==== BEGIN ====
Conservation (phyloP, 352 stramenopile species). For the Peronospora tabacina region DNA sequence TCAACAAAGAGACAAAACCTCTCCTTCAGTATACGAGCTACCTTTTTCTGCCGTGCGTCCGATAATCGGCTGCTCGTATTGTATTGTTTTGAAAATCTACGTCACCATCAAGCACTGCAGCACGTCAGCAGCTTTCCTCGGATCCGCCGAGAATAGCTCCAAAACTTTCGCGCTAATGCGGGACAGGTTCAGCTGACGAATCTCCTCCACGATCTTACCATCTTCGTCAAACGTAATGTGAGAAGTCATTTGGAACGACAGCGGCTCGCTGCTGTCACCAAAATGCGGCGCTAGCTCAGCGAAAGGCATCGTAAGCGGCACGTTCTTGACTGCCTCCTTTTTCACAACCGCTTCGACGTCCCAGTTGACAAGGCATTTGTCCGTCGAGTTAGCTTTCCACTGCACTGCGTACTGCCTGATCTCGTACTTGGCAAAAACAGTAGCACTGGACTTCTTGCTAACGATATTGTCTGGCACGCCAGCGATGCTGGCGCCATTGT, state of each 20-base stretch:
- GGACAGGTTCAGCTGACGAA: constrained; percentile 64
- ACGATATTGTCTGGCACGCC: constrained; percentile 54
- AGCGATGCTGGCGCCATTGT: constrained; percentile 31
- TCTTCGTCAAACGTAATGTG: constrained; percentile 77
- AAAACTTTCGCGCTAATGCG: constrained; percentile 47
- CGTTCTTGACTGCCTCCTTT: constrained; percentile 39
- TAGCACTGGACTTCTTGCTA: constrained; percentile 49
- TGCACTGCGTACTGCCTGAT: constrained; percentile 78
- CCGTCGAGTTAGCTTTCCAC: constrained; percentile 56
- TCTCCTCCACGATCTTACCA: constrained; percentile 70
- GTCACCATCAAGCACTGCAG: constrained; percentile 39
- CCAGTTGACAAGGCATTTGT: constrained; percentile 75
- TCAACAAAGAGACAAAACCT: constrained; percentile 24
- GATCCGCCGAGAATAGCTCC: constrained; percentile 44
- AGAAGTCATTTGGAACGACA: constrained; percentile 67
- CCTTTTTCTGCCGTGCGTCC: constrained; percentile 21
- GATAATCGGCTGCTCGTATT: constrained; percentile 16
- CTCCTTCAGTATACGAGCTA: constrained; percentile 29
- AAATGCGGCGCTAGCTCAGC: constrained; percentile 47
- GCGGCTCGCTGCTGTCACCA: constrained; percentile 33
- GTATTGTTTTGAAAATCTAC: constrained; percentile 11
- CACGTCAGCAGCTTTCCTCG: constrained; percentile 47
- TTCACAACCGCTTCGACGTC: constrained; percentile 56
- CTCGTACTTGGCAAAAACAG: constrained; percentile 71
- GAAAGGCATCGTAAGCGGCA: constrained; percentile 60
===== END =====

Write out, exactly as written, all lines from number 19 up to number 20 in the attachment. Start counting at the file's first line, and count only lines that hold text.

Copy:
- CTCCTTCAGTATACGAGCTA: constrained; percentile 29
- AAATGCGGCGCTAGCTCAGC: constrained; percentile 47